“Since we knew how to build websites, we decided that we could use that to raise funds. So we sent out a lot of emails and were going around Enugu, speaking to business owners and trying to convince them about how a website could boost online presence and improve sales. We planned to charge 50 to 80k for a website, and by our calculations, if we could get 10 people to build websites, we would raise between 500k to 800k to start our dropshipping business.

“What we were doing was real to us, but to those business owners, they kept looking at us like what are these small boys trying to do when they should be in school? Nobody gave us that chance” he recounted.

Next, they tried to build an app – Q Aqua. With the water scarcity problem in Enugu, they reasoned that this would be like an Uber for water, connecting the supplier with the residents who needed water. They got busy and designed the app, and the problem arose when it was time to get early adopters to give it a try. Somehow, no one thought the app would work. The water suppliers refused to even attempt it, and if there were no suppliers, residents would not even have a reason to get the app.

Njoku and his friends decided to put their entrepreneurship plans on hold and go back to learning new in the software development space. This was when he learnt Blockchain technology.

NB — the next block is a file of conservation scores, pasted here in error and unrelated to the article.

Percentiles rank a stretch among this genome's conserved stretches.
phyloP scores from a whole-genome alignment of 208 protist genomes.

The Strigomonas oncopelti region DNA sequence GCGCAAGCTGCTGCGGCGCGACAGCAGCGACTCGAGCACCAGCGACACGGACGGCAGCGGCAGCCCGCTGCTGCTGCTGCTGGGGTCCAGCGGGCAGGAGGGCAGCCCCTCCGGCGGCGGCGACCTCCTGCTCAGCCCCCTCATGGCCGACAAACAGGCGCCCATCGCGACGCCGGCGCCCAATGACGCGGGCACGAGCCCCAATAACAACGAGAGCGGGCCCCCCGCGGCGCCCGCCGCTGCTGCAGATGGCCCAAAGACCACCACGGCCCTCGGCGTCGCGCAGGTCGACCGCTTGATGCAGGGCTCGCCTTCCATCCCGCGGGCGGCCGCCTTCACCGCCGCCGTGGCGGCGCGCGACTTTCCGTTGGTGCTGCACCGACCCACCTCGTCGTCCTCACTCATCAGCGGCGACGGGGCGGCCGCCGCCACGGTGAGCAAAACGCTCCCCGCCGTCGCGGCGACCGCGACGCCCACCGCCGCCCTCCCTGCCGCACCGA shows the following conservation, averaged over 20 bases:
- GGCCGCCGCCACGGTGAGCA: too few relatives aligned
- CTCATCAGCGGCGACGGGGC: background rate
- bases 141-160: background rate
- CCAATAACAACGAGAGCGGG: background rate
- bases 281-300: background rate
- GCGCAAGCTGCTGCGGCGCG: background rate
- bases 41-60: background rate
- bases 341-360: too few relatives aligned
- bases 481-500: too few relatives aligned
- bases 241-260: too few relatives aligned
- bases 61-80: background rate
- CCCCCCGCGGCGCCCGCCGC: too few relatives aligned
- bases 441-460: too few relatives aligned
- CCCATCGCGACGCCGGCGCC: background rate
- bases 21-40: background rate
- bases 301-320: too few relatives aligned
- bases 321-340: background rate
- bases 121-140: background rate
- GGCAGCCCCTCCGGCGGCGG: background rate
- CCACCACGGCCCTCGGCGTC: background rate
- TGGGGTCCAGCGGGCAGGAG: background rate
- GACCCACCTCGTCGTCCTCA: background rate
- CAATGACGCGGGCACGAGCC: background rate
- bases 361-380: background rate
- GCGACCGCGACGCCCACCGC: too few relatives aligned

After a failed attempt to switch to computer science at the Enugu state university, Njoku finally decided to throw in the towel and fully explore the possibilities of a future in tech. The Coronavirus pandemic and subsequent lockdown provided the perfect opportunity, and he did not bother returning to school afterwards. He increased his learning hours, and soon enough, he got a job as a mobile application developer at Kwivar, a buy-now-pay-later company based in Port Harcourt with a monthly salary of N70,000.

When he got another job offer as a blockchain developer at Project Hydro, a blockchain company based in the British Virgin Islands, to be paid $700 monthly, Emmanuel Njoku knew that returning to school was history for him.

One hackathon, and then Lazerpay

In 2019, Njoku attended a hackathon project in Lagos state and had to design something unique. This would be Njoku’s first attempt to build a smart contract and somehow played a critical role in cementing his entry into the blockchain space. He says that the decentralization and immutability of Blockchain technology are some of the reasons he fell in love with it.